One of college football’s most significant attractions is its unpredictability. We can project any number of results both on and off the field, but Team Chaos and Father Time have their own ideas.
Five years ago, only our wildest dreams could have foreseen what has happened or is coming in 2016.
From coaching situations, team success—or lack thereof—and off-field topics, our 2011 counterparts would’ve had a tough time believing these developments were in the future.
Please head to the comments section to share your biggest surprises in college football.
It’s a weird time for the University of Miami, isn’t it? More than a dozen players have been implicated in the investigation into improper benefits, and the basketball program is taking some heat, too.
Don’t worry: The NCAA so desperately wants head to roll that someone will screw up a little bit.
Anyway, here’s the thing: Al Golden is a wonderfully caring person, but he’s not destined to save the program. The other guy Miami just hired, Jim Larranaga, will turn around a team that—to your knowledge—has never finished above .500 in the nation’s best basketball conference and bring an ACC title to Coral Gables.
More than a decade after joining the ACC, the Hurricanes still won’t have earned a trip to football’s championship game.
But hey, at least Mark Richt is coaching them now. Yes, really.
Five years ago, conference realignment was all the rage. Nebraska was playing its first year in the Big Ten, while Colorado and Utah were new members of the Pac-12.
Plus, Texas A&M (SEC), Pitt (ACC) and Syracuse (ACC) were accepted into their new leagues, and Missouri (SEC) soon followed.
The Big 12 ultimately lost four schools (Colorado, Missouri, Nebraska and Texas A&M) and brought in two (TCU and West Virginia), dropping membership from 12 to 10. It wouldn’t last long, right?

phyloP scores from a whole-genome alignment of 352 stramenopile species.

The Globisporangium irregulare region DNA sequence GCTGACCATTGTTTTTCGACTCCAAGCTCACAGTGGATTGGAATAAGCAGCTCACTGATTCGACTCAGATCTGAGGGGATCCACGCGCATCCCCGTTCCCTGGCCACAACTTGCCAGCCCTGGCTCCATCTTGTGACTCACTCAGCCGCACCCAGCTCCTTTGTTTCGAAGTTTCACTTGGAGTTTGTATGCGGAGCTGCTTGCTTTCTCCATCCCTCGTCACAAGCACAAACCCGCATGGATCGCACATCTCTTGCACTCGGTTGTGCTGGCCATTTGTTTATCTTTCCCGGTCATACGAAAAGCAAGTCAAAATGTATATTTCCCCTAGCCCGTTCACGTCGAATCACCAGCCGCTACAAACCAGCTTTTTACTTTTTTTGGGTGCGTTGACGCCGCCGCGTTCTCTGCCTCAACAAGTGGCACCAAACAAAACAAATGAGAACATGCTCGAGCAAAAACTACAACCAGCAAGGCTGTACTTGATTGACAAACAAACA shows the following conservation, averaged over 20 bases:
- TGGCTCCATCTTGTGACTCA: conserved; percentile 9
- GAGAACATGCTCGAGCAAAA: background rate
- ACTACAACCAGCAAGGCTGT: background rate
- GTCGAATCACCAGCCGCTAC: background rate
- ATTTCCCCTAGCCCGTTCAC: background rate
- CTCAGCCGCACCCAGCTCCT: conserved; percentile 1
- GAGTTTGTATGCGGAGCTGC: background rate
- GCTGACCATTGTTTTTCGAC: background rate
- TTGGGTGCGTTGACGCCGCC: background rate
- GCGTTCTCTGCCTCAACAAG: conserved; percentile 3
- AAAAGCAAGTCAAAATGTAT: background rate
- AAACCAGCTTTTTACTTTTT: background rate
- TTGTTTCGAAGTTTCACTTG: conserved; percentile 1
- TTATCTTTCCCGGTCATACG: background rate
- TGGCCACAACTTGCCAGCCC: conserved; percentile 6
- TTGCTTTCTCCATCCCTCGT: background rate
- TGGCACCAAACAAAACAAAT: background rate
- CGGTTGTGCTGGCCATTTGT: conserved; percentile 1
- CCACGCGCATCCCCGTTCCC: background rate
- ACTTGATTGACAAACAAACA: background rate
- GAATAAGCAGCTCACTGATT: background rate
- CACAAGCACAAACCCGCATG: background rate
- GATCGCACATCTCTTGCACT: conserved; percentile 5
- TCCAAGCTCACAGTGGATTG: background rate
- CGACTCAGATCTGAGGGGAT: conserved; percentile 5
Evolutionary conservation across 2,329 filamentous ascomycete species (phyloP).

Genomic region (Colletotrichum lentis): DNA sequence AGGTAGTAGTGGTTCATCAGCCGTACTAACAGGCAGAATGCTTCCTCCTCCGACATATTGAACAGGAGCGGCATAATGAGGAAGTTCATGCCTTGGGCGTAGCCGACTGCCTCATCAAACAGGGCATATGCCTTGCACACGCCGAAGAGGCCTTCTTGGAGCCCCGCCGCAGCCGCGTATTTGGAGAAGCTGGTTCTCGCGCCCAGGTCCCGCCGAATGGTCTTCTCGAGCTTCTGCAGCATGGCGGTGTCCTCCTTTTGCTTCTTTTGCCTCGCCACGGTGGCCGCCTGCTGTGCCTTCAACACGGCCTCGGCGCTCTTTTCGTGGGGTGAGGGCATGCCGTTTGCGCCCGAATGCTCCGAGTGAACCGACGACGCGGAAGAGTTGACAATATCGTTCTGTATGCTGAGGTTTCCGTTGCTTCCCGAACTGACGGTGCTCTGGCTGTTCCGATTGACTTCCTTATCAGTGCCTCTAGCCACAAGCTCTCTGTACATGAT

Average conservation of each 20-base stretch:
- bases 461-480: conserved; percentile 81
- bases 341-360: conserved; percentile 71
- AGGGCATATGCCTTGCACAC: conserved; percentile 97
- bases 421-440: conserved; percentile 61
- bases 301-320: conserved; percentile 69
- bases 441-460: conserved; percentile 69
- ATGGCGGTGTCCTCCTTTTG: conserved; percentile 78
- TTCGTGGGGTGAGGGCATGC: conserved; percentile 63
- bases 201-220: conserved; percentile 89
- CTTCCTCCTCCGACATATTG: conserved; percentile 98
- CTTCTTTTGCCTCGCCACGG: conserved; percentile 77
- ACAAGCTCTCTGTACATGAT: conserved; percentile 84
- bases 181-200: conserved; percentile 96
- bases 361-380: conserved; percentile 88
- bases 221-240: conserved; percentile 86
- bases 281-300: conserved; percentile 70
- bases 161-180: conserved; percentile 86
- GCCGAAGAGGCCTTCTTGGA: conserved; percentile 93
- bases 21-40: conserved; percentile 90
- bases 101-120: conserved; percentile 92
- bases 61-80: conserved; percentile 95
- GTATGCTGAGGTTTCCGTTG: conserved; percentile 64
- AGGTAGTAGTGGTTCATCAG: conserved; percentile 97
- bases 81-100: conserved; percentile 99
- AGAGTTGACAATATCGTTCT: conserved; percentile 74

After all, the conference had plenty of potential suitors. Air Force, BYU, Cincinnati, Florida State and Louisville had interest. Even Clemson and Miami were briefly linked, maybe depending on FSU’s decision.
But nothing happened.
Still, nothing has happened other than a decision to remain at 10, though the Big 12 chose to bring back a conference championship game anyway.
Washington and Colorado haven’t been truly relevant on the national scale since 2000 and 2001, respectively.
Heading into the final month, the two programs are leading candidates to meet in the Pac-12 Championship Game. Washington is 8-0, and Colorado is 7-2.
But their resurgence has coincided with the first truly terrible season at Oregon since 2004. Five years ago, the Ducks rattled off their fourth straight 10-win year and had an offensive genius, Chip Kelly, running the program.
College football is typically cyclical, but although all of this could be expected eventually, it wasn’t expected to happen all at once.
We owe 2011 thanks for helping develop the College Football Playoff. Though the 2005 campaign was a problem, 2011 was the final nail in the BCS’s proverbial coffin.
LSU defeated Alabama in the regular season. However, the SEC programs ended up having a rematch in the national championship—yet 11-1 conference-champion Oklahoma State was left out.
A playoff of some kind already seemed likely, but the LSU-Alabama-Oklahoma State issue made the discussion louder than realignment talks, which were dominating the headlines.
In late June 2012, an NCAA presidential committee formally approved the four-team championship tournament.
In all likelihood, Michigan and Ohio State are headed for a division-deciding showdown. That wouldn’t have been an insane thought. But with these coaches? No way, man.
Jim Harbaugh had just accepted a position with the San Francisco 49ers. As of this date exactly five years ago, the 49ers owned a 6-1 record and were moving toward a 13-3 finish.
Urban Meyer, on the other hand, was busy preparing for his next assignment as a color commentator. While a return to coaching seemed probable for him, an eventual Harbaugh-Meyer showdown in the Big Ten was not.
But for now, it’s become a yearly event.
Lane Kiffin was in the process of leading USC to a 10-2 record despite playing under the cloud of a postseason ban five years ago. The Trojans were even ranked No. 1 in the next preseason Top 25.
After disappointing 2009 and 2010 campaigns, USC was back.
Well, that didn’t happen. The Trojans mustered a 10-8 mark over the next 18 games, which resulted in Kiffin’s notorious tarmac firing. He ended up accepting a position at Alabama to serve as Nick Saban‘s offensive coordinator.
Kiffin didn’t just turn around his career, though. The former Tennessee and Oakland Raiders coach has installed uptempo spread concepts that are continuing the dynasty in Tuscaloosa.
As Bleacher Report’s Barrett Sallee wrote, Saban remains unsettled about the new brand of football. But his willingness to adapt with Kiffin—however reluctantly—is a significant reason why Alabama is nearing a third straight College Football Playoff appearance.
All recruiting information via Scout. Stats from CFBStats.com or B/R research. Quotes obtained firsthand unless otherwise noted. Follow Bleacher Report CFB Writer David Kenyon on Twitter @Kenyon19_BR.